A distant star and its planet have been discovered that bear a close resemblance to our own Sun and Earth. The Kepler-160 system system was found in data from the exoplanet-hunting Kepler Space Telescope, which looked for dips in brightness caused by planets transiting across their stars’ discs.
This photometric transit method favours the detection of Earth-sized planets around dim, red dwarf stars rather than around those like our Sun.
Red dwarfs are relatively cool, however, and emit high-energy solar flares: characteristics that could render such planets more hostile to life.
Read more about the Kepler Space Telescope:
- Interview: planet-hunting with Kepler
- A history of the Kepler Space Telescope
- How the Kepler Space Telescope came to be
But Kepler-160, the host star of this newly discovered exoplanet, is only slightly larger than our Sun and has a temperature of 5,200˚C: only 300˚C cooler.
Astronomers already knew the star had two Neptune-sized exoplanets orbiting it from an initial analysis of the Kepler data, but there were fluctuations in their timing that suggested another might be present.
A team from the Max Planck Institute for Solar System Research (MPS) went back over the data using a new technique to tease out the subtle signs of two smaller exoplanets moving around the star.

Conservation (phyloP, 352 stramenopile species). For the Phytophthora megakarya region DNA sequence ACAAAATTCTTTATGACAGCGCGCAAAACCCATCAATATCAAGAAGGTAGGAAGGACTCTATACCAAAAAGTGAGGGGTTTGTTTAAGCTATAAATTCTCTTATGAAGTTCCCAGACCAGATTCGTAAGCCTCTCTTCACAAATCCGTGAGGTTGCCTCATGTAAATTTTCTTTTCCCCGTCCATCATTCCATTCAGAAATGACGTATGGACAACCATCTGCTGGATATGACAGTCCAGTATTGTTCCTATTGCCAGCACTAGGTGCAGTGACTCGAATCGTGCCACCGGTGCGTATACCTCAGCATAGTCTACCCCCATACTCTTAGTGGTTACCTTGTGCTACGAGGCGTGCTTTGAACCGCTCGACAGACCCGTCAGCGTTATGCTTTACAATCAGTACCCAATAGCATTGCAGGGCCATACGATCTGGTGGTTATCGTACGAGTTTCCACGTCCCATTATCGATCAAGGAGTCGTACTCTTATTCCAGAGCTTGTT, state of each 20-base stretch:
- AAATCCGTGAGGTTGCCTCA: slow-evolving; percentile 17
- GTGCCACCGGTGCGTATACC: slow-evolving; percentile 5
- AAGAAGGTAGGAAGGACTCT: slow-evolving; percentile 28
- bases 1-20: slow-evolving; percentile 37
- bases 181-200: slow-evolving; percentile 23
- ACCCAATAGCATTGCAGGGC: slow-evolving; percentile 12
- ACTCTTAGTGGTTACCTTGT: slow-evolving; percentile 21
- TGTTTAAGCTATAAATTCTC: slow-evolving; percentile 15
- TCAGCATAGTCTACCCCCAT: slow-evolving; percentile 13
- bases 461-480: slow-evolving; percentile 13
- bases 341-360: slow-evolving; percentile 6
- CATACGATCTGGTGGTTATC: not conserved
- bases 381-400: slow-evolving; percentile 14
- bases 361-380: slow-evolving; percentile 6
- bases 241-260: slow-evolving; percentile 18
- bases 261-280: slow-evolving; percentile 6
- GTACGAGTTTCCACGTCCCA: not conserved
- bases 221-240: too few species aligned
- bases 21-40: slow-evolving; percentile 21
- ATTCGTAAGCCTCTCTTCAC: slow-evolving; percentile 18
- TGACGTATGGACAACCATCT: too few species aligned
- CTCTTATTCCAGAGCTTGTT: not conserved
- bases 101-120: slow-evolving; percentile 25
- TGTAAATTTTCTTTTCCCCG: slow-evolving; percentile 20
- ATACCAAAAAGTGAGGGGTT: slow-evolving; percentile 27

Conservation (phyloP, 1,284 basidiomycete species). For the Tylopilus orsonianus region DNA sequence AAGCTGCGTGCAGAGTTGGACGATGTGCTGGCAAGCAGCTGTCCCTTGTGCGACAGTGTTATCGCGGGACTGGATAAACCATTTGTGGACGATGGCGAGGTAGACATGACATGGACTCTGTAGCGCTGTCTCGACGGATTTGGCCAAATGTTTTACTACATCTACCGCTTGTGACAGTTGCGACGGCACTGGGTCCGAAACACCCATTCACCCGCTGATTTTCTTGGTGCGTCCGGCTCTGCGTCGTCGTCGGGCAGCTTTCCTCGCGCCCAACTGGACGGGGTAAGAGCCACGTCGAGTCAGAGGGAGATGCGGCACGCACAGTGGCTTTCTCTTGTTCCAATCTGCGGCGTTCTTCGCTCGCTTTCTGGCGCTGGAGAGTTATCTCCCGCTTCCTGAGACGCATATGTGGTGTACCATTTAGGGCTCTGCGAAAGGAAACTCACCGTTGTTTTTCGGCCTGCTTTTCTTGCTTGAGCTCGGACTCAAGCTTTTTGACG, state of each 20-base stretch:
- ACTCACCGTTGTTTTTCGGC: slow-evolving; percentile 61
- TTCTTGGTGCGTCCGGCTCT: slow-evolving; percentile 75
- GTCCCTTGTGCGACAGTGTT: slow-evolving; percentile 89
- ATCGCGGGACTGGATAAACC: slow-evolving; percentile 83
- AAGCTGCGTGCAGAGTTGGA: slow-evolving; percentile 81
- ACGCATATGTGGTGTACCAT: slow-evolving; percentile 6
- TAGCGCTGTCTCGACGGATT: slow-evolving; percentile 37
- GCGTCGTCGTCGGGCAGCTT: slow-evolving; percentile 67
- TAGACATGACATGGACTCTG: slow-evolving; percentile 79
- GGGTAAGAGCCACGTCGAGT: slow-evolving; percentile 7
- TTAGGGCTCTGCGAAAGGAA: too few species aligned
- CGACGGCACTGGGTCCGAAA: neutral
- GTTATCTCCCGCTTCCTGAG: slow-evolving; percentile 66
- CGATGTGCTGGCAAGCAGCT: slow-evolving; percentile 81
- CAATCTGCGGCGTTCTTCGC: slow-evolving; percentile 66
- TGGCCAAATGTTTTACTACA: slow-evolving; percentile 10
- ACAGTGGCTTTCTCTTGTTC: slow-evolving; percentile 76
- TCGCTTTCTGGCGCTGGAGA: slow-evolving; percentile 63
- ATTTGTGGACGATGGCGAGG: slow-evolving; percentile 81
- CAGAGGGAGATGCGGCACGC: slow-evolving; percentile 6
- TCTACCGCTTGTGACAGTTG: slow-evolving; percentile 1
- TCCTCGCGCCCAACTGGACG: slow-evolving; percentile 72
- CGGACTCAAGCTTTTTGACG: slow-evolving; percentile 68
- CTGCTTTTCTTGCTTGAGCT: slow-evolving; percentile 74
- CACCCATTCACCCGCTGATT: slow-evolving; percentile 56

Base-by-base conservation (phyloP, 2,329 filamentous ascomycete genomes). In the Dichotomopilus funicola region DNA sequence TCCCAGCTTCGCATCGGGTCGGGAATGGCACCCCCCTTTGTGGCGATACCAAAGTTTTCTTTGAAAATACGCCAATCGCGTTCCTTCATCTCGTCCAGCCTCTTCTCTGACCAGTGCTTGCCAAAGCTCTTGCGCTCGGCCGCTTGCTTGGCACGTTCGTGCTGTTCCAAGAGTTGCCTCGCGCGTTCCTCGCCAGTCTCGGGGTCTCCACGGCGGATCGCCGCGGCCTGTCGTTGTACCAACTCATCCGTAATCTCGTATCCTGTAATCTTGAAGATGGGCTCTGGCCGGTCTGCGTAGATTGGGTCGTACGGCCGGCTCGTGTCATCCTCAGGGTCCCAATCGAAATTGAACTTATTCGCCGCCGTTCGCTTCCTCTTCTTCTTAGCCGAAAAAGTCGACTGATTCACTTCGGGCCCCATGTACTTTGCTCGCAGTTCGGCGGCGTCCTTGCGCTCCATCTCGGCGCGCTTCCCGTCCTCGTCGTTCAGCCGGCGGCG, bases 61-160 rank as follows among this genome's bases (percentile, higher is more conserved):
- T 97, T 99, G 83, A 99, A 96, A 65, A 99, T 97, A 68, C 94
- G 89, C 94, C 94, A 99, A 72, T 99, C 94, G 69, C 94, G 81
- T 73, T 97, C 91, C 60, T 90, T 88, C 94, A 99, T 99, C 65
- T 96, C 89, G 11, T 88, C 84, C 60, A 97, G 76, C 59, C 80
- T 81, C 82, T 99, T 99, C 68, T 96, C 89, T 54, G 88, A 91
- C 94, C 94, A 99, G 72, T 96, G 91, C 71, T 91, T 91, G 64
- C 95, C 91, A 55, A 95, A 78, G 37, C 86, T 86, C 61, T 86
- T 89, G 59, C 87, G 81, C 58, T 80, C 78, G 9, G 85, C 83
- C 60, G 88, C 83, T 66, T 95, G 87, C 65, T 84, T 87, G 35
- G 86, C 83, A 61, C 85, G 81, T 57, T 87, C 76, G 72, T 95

“Our analysis suggests that Kepler-160 is orbited by a total of 4 exoplanets and not by 2,” says René Heller from MPS, who led the team.
One of the 2 new stars could only be detected indirectly, but the other, KOI-456.04, is 1.9 times the radius of Earth and orbits its star once every 378 days – just 13 days longer than an Earth year.
“Our improvement is important in the search for small, Earth-sized exoplanets,” says Heller. “The planetary signal is so faint that it’s almost hidden in the noise of the data.”
Its Sun-like host star means the light falling on the planet will be very similar to our own sunshine, rather than the infrared-laden light of a red dwarf.
“KOI-456.04 is relatively large compared to many other planets that are considered potentially habitable. However, it’s the combination of its size, at less than double that of Earth, and its solar-type host star that makes it so special and familiar,” says Heller.
Ezzy Pearson is BBC Sky at Night Magazine’s News Editor.